|Date: ||Wed, 16 Jan 2002 08:59:28 -0500|
|Reply-To: ||Ian Whitlock <WHITLOI1@WESTAT.COM>|
|Sender: ||"SAS(r) Discussion" <SAS-L@LISTSERV.UGA.EDU>|
|From: ||Ian Whitlock <WHITLOI1@WESTAT.COM>|
|Subject: ||Nested Macro Variables|
|Content-Type: ||text/plain; charset="iso-8859-1"|
Subject: RE: Nested Macro Variables
Summary: Macro Design Questions
Respondent: Ian Whitlock <IanWhitlock@westat.com>
Amy Scheer [mailto:ascheer@ERAC.COM] asked:
> I have a line of text that is repeated multiple times and I want to
> create a macro variable to replace the text.
> %let kvar=%str(
> %let k = %sysfunc(putn(&j,z2.));
> Basically, I just want to execute "&kvar;"
> and have it replaced by "%let k = %sysfunc(putn(&j,z2.));"
Let me rephrase the question. You have declared macro variables J
You want to assign K the value of &J (a number between 0 and 99)
with a leading 0 if needed in the shortest form possible.
You have chosen &KVAR for your answer, but are having trouble defining
KVAR. Paul Dorfman [Paul.Dorfman@BCBSFL.COM] gave you an answer
changing the form to %UNQUOTE(&KVAR),
> 1 %let j = 12 ;
> 2 %let kvar= %nrstr ( %let k = %sysfunc(putn(&j,z2.)); ) ;
> 3 %unquote(&kvar)
> 4 %put k=&k ;
However, the macro variable solution to my statement of the problem is
not a good one for several reasons. The solution is hard to read
because a macro programmer does not expect macro code buried in a
macro variable. It is hard to read because a macro programmer would
expect the problem to be solved with macro. Macros have parameters
and can lead to a general solution. The macro variable solution
cannot be parameterized. It is a difficult, non general solution,
which could lead you down a path of writing poor macro code.
First let's go for the simplest answer. Get what you want with the
smallest amount of writing while maintaining a general solution.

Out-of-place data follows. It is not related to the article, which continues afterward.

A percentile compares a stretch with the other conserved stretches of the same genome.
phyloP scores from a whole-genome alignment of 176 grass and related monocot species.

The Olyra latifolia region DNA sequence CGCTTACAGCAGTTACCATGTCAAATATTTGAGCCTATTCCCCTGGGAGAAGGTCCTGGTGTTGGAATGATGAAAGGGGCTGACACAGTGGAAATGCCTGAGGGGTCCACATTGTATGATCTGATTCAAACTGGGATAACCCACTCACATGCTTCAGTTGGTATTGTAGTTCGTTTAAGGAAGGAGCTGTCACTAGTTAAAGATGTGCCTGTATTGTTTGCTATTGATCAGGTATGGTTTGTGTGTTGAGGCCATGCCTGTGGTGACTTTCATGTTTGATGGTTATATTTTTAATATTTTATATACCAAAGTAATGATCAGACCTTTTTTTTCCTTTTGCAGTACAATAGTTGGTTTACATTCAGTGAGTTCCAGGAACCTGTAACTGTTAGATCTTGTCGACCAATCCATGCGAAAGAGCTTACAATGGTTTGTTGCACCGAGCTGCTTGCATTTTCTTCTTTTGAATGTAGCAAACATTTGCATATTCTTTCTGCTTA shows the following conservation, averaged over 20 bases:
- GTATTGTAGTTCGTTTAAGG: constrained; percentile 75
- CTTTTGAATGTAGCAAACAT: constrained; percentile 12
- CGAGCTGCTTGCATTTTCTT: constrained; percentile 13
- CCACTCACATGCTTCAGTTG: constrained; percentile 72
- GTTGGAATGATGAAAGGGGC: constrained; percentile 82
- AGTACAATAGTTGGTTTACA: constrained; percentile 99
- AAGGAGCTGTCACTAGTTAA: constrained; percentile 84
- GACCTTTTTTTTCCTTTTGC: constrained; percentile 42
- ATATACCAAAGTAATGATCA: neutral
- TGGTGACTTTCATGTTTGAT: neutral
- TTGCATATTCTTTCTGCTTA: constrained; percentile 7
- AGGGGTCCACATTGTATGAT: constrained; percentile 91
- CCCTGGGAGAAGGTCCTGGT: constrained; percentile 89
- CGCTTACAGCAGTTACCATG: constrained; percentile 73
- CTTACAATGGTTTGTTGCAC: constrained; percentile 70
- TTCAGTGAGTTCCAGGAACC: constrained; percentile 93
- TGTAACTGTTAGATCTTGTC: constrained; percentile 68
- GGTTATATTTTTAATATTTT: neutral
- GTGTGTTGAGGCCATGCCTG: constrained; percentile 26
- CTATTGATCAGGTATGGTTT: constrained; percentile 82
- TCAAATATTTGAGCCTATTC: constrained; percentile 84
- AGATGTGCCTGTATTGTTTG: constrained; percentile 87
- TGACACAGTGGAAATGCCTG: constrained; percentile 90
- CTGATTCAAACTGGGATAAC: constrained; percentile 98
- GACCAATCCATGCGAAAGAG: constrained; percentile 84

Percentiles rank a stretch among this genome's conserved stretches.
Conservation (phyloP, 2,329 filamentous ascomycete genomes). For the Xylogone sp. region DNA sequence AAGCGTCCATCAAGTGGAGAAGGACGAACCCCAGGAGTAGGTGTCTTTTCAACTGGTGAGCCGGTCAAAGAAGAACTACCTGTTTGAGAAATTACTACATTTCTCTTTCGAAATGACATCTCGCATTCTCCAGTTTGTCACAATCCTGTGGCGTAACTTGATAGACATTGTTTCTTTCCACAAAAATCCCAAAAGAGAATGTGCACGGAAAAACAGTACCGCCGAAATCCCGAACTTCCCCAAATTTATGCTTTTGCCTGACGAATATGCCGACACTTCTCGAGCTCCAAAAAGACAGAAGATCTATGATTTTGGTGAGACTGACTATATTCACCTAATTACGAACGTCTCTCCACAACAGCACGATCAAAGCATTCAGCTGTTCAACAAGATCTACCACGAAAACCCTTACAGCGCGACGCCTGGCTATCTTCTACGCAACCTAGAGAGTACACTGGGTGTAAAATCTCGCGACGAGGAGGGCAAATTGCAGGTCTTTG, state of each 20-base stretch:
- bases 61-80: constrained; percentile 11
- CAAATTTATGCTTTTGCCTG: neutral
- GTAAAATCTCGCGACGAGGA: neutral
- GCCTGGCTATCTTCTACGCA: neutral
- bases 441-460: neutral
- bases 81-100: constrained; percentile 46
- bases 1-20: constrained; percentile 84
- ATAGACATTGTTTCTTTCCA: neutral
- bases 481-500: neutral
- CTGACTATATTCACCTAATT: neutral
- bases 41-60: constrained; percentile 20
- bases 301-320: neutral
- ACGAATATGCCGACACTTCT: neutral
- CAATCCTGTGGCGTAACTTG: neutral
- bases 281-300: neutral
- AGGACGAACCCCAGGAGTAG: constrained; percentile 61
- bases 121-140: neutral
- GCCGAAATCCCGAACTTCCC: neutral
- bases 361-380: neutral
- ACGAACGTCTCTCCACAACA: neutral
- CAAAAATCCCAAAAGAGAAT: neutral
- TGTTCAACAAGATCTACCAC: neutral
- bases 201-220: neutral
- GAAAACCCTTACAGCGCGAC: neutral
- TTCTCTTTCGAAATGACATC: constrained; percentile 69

*first declare k, then call the macro ;
Note that in this form there is less of a a readability problem. A
macro programmer would expect the call to Z to solve a problem. She
would still not know what Z is doing without reading the macro, but
that would be an easy task. Here is the macro.
%macro z (kvar=k,jvar=j,n=2) ;
%let &kvar = %sysfunc ( putn ( &&&jvar , z , &n ) ) ;
%mend z ;
Note that any variable can have any number of leading zeros with this
macro simply by changing the call. Hence it solves a more general
problem in a more readable fashion. However, I would not consider
it the best solution from the readability point of view. For that
I would prefer
%let k = %z(&j) ;
This solution involves a little more writing, but it is considerably
more readable. Any macro programmer can see that Z assigns a value to
K based on the value of J. The name, Z, might even lead her to
suspect some number of leading 0's. Note that in this case K does not
have to be previously declared. Thus it is a little easier to use,
albeit at the expense of writing a few more symbols. (Actually, I
would not write macros without variable declarations, hence this is not
really an issue for me.) Here is the macro.
%macro z ( v , n=2 ) ;
%sysfunc ( putn ( &v, z, &n ) )
%mend z ;
Several months ago Susanne Sardella
> Does anyone know of an article that includes hints for creating
> well constructed, easy to read macros?
In answer to that related question, I will be be presenting "SAS(r)
Macro Design Issues" in the Beginning Tutorial Section of SUGI in